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... For me, it came down to piece of mind and a sense that some market timing is worthwhile.. ..
What is this 'sense' based on? I have yet to see data that can back this up. Anyone can get lucky, but can it be done reliably? Not that I'm aware of.

Agree with travelover, I wouldn't trust this unless they can produce convincing evidence, not a one time might have been lucky thing.

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Old 07-20-2019, 01:23 PM   #9
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I'm very happy with my Merrill stock pickers. They have beat the S&P 500 including their fees for 5 years straight now. I told him to go with large stable Co's with dividends. ...
I know you like your "guy(s)", but it does sound a little strange to me that you pay them to manage your account, but you are telling them what sector to go into? Shouldn't they be telling you? How did you determine that "large stable Co's with dividends" would be the best sector for you?

I see you still do some selling, so it's not a "I will only live off the income" preference/mantra that some have either. Just curious.

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Old 07-20-2019, 01:31 PM   #10
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I think many people use FAs for how they make them feel rather than any testable objective results.

If the FA is lucky, the client will not run out of money and will happily not know the difference. This the relationship 'worked ' for all involved.

Unfortunately, this is not always the case. I have known two people who had traditional DB pensions which they cashed out and turned over to a FA to manage. In both cases the money did not last and they now live in mobile homes eking by on SS which they took early at 62.

Very sad.

I hope that OP winds up in the former group.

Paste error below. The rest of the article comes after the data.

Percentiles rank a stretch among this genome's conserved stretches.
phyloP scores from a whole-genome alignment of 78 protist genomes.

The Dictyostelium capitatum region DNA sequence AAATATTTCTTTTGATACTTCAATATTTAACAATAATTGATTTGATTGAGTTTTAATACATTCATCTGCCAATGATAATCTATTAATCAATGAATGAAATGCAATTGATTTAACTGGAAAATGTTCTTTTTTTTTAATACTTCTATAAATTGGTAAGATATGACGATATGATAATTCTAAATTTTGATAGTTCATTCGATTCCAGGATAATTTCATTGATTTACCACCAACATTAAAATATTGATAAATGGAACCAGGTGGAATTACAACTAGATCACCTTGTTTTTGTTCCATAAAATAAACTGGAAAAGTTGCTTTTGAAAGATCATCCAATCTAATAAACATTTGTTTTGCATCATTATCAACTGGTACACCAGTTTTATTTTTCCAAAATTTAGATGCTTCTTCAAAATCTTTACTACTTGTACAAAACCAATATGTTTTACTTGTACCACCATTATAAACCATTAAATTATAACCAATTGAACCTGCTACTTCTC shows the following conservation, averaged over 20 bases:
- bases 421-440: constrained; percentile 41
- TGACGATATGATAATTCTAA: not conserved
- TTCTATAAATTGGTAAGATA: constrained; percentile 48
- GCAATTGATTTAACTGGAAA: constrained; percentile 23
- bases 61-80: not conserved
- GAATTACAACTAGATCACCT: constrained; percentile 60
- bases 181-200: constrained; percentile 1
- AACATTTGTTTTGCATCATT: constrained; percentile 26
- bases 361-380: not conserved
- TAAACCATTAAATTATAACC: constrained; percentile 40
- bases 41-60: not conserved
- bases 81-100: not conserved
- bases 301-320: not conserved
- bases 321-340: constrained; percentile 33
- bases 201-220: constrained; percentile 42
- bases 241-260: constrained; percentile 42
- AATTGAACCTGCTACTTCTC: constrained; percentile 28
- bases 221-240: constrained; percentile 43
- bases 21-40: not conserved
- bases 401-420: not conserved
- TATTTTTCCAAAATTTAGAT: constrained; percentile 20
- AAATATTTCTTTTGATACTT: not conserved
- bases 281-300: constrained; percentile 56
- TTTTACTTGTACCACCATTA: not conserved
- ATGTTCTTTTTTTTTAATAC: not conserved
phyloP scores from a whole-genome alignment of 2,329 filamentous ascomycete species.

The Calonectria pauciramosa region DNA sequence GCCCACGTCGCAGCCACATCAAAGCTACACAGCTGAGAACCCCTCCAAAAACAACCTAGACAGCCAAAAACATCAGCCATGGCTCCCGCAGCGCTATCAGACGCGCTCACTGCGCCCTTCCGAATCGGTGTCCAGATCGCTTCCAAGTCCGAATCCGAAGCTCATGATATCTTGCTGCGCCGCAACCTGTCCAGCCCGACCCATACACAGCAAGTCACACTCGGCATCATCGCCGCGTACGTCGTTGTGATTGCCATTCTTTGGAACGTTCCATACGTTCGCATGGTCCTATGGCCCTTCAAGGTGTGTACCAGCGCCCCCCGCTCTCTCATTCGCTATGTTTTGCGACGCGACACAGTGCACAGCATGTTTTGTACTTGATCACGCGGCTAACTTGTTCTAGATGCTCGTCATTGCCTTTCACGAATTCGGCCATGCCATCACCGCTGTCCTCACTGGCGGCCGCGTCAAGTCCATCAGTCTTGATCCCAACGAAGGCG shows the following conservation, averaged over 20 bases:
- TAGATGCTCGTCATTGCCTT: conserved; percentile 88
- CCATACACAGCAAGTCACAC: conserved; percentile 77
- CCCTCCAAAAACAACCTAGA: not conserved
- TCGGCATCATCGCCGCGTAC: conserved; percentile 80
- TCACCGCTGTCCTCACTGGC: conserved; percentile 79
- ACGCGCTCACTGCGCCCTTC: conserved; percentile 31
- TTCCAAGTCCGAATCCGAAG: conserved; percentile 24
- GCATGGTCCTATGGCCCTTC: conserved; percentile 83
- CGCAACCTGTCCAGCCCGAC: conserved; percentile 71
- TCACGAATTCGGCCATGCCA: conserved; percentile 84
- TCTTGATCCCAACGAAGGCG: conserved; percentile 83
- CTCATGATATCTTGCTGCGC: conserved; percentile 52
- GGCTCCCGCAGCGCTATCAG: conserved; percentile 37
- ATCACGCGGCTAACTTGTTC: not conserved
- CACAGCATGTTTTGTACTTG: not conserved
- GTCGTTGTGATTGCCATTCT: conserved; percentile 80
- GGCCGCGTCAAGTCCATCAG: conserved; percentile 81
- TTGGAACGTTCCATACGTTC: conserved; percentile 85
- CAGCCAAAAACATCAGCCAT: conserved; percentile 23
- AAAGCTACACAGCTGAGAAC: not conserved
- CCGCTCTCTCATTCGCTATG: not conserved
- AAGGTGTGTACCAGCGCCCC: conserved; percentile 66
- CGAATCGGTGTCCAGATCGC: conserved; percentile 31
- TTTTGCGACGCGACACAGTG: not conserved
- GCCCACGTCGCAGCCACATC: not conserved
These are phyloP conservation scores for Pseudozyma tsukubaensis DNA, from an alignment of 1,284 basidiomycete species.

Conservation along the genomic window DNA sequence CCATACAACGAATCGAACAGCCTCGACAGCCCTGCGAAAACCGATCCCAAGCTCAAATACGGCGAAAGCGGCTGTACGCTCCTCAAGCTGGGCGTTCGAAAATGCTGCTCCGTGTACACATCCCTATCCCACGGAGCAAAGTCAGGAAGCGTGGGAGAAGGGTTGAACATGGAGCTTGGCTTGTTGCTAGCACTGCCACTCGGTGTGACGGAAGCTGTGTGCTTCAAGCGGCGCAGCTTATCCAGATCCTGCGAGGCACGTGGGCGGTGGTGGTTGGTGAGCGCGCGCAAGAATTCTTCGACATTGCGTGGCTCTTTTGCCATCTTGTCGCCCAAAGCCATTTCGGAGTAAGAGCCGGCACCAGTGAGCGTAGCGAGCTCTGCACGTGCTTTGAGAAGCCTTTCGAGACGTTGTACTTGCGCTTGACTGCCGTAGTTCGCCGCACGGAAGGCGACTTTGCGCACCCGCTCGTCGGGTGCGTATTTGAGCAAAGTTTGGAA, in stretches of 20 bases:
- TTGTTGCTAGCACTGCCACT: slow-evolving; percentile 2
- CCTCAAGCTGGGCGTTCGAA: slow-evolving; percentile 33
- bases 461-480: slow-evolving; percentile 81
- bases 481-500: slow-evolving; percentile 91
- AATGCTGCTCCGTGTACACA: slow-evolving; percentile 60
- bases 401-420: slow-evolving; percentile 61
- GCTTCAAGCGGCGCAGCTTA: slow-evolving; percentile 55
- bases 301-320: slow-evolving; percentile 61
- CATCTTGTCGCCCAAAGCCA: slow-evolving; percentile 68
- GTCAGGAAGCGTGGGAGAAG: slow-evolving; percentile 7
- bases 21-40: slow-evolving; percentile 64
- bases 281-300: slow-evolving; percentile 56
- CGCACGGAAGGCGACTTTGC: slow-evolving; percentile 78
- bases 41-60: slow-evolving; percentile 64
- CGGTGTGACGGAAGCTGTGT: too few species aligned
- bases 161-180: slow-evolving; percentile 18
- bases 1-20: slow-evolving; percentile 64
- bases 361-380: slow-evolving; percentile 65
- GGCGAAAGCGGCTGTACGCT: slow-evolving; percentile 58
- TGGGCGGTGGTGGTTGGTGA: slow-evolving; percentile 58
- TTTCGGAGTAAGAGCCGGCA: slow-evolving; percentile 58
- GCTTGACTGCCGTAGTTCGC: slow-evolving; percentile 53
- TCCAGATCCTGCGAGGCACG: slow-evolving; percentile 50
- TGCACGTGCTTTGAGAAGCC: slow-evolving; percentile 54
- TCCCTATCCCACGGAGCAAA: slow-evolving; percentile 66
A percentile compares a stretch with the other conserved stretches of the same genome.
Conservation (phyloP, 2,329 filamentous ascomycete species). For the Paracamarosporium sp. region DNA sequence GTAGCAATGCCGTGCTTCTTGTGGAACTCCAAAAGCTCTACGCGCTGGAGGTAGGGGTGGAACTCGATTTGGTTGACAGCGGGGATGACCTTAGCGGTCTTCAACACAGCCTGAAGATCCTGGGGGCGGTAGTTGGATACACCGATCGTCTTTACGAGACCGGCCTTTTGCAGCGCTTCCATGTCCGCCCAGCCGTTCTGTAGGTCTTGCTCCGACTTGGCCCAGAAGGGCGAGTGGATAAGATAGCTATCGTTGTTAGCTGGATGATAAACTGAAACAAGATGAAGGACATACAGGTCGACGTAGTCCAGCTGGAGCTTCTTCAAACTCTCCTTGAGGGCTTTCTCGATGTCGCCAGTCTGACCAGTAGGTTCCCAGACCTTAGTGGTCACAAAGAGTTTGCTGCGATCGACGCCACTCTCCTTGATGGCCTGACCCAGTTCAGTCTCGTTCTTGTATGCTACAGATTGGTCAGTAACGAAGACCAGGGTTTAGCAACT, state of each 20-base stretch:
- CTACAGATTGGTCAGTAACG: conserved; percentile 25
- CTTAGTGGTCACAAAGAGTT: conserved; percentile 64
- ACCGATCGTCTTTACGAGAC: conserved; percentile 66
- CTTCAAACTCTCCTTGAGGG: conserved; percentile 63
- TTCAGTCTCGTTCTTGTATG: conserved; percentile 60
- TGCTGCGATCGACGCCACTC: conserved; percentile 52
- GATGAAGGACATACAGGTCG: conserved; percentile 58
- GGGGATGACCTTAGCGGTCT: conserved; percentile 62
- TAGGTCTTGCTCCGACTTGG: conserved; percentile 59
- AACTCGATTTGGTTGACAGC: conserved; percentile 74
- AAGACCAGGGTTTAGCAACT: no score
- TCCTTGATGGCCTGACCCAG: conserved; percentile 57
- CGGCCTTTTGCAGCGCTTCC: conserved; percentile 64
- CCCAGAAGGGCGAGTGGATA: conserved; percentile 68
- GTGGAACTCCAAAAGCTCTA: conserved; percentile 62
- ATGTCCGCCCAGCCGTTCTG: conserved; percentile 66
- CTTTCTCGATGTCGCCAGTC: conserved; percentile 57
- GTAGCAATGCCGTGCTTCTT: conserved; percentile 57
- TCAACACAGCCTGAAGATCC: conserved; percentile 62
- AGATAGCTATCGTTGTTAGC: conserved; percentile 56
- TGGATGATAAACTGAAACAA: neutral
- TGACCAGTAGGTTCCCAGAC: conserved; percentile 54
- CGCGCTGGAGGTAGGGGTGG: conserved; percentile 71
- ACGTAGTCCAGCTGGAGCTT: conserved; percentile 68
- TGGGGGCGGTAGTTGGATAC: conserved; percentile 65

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Old 07-20-2019, 01:35 PM   #11
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I figured large stable co's would be less risky. And yes I spend all the dividends and then some. The equities are in different market segments but are all large caps.

We have regular sit downs and he asked me what my concerns were. I said I want income and I don't much like bonds. I mean if you can get about the same income and still have growth too...
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Old 07-20-2019, 03:08 PM   #12
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I explored personal capital and found that they use a bunch of ETF's. I like individual positions so I can control gains. Nothing worse than a big surprise in December of capital gains. Also you got add their fee on top of what the EFT expense charge is.
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Old 07-20-2019, 03:51 PM   #13
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It's very popular for people to compare their portfolio return to the total return of the S&P. But unless the portfolio is exclusively invested in the S&P this is apples and oranges.

For example, a bitcoin portfolio would have spectacularly outperformed and spectacularly underperformed in the past couple of years, just depending on what time period was chosen. Similarly, I think over the last 10 years a portfolio invested solely in non-US stocks would have underperformed, but that does not mean that picking those stocks ten years ago was unwise. It just means that the picker was unlucky. Until the nature of the portfolio and its risks is known, benchmarking against specific sectors (S&P, small cap, large cap, etc.) is meaningless. If one must compare, the ACWI or the Russell 3000 are IMO much better choices.
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Old 07-20-2019, 04:17 PM   #14
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... benchmarking against specific sectors (S&P, small cap, large cap, etc.) is meaningless. If one must compare, the ACWI or the Russell 3000 are IMO much better choices.
While I agree in theory, in practice the difference between IWV, VTI, and SPY is tiny. Nevertheless, I am moving from SPY to VTI when the opportunity arises.

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Old 07-20-2019, 05:35 PM   #15
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Well, maybe you should do what I did: I put a $100K test portfolio with the Schwab robot for a couple of years. Pick your favorite robot and try it (him?) out.